No, once your NPI number is issued it is permanent and remains with you unless deactivated for the reasons discussed above. You should, however, update your information on the NPI Registry (11). 


Key Takeaways

  • The NPI is crucial for modern healthcare administration, simplifying the management of administrative and financial transactions under HIPAA.
  • Healthcare providers need to obtain their NPI and keep their information up to date to ensure compliance and operational efficiency.
  • Prioritizing the management of your NPI number enhances practice functionality and adherence to federal regulations.
  • A well-managed NPI is key to streamlined healthcare delivery and administrative ease.
The information provided is not intended to be a substitute for professional medical advice. Always consult with your doctor or other qualified healthcare provider before taking any dietary supplement or making any changes to your diet or exercise routine.
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  1. Bales, C. (2021, January 8). Billing insurance is easier than ever for functional practitioners in 2021. Rupa Health.
  2. Bindman, A. (2013). Using the National Provider Identifier for Health Care Workforce Evaluation. Medicare & Medicaid Research Review, 3(3), E1–E10.
  3. Centers for Medicare and Medicaid Services. (2016). NPI: What You Need to Know Open a Text-Only Version.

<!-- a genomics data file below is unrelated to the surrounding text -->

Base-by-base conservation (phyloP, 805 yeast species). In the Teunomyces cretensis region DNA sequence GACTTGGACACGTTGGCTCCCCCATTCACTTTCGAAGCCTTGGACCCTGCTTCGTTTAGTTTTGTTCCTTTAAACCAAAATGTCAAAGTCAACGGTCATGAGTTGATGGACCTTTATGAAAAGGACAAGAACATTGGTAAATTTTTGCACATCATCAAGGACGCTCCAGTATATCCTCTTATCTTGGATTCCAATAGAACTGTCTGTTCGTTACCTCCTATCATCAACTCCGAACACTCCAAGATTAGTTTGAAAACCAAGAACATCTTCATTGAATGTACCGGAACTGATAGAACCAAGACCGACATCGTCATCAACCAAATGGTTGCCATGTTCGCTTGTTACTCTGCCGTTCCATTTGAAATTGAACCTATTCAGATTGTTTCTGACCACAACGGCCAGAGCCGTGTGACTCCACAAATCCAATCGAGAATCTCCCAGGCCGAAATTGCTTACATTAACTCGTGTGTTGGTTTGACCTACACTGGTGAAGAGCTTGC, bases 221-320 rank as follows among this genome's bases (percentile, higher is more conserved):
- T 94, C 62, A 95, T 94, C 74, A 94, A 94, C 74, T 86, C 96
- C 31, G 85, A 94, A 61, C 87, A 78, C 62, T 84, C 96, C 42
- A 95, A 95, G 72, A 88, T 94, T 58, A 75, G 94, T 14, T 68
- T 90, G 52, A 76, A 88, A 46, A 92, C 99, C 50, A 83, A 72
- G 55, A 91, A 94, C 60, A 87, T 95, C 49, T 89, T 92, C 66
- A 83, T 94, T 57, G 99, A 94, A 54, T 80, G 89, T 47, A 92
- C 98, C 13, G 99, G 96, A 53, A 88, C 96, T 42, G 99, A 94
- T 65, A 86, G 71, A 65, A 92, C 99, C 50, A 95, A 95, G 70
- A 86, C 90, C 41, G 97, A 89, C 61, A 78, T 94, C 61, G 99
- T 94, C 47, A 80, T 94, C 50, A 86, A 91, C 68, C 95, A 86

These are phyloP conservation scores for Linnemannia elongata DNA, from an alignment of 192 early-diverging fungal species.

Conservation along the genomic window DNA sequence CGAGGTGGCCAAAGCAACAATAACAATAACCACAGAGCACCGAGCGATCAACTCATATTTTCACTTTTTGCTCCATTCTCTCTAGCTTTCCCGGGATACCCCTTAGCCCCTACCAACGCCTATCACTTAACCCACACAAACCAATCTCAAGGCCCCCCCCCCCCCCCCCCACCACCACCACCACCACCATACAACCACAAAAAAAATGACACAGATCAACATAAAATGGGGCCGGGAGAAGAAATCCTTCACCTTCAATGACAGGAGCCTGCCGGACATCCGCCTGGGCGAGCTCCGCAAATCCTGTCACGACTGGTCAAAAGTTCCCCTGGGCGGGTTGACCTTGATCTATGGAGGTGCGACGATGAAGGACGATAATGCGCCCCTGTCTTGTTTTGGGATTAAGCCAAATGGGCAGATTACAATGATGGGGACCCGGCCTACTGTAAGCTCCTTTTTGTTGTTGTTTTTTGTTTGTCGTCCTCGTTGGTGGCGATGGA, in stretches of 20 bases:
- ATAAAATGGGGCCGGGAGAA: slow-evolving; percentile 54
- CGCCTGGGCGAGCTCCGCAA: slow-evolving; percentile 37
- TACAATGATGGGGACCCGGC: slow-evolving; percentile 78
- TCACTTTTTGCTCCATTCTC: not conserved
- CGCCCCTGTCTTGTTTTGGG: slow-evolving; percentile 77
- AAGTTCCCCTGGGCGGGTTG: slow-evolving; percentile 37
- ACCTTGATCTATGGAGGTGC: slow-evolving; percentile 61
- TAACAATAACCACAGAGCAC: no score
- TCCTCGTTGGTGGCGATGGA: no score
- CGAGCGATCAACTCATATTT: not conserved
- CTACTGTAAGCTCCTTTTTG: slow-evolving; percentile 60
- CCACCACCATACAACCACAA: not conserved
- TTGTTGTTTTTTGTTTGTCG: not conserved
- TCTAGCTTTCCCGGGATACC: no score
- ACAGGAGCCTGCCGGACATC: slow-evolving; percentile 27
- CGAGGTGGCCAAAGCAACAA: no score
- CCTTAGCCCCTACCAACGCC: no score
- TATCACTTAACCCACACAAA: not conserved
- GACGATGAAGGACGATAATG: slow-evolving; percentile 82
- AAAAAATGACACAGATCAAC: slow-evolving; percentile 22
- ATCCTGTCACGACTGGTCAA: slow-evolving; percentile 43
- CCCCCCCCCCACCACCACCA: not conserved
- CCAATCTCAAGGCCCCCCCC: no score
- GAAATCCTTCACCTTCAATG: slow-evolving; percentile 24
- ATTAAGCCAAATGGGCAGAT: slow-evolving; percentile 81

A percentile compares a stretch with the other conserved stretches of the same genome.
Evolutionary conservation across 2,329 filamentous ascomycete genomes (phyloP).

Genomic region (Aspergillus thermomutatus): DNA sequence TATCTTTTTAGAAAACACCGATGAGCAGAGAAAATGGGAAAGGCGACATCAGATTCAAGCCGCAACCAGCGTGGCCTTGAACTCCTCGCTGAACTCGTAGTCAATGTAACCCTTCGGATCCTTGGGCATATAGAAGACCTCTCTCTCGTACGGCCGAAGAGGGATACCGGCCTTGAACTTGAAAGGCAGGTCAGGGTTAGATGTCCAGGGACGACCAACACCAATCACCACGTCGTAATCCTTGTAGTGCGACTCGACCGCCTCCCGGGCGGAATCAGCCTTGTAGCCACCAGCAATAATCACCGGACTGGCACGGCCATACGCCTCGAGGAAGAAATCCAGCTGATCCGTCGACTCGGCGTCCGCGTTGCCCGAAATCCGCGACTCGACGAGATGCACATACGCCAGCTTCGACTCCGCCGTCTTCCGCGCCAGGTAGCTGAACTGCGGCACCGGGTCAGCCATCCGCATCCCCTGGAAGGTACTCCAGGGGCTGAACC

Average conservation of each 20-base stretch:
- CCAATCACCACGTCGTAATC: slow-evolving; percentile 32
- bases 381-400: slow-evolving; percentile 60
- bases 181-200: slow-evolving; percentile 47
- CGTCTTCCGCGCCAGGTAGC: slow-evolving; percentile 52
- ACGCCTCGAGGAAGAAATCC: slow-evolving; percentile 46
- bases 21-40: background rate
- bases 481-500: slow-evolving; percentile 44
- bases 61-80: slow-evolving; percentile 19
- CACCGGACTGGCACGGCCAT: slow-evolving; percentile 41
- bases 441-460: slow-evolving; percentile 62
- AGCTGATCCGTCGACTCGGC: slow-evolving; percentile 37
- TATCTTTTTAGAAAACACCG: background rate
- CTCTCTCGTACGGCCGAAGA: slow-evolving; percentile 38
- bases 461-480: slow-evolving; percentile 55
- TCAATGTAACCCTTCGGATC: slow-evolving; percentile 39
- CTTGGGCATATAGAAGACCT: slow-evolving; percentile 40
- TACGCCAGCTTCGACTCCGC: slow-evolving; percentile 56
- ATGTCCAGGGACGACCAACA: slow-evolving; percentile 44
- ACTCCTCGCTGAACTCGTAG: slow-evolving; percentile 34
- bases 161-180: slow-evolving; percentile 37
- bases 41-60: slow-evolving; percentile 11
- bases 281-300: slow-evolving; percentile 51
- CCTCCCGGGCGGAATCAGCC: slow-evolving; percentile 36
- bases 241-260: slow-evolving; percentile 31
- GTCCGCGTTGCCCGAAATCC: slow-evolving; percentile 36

4. Centers for Medicare and Medicaid Services . (2021, February 9). National provider identifier standard (NPI) | CMS.
  5. Covered Entity Decision Tool Find out whether an organization or individual is a covered entity under the Administrative Simplification provisions of HIPAA 2. (n.d.). Retrieved April 11, 2024, from
  6. Definition: Health care provider from 45 CFR § 160.103 | LII / Legal Information Institute. (n.d.). Retrieved April 11, 2024, from
  8. Health Care Provider Taxonomy Code Set | WPC. (n.d.). Retrieved April 11, 2024, from
  9. NPPES. (n.d.). Retrieved April 11, 2024, from
  10. NPPES NPI Registry. (n.d.). Retrieved April 11, 2024, from
  11. Part II Department of Health and Human Services Office of the Secretary 45 CFR Part 162 HIPAA Administrative Simplification: Standard Unique Health Identifier for Health Care Providers; Final Rule. (2003).
  12. Unique Identifiers FAQs | CMS. (n.d.). Retrieved April 11, 2024, from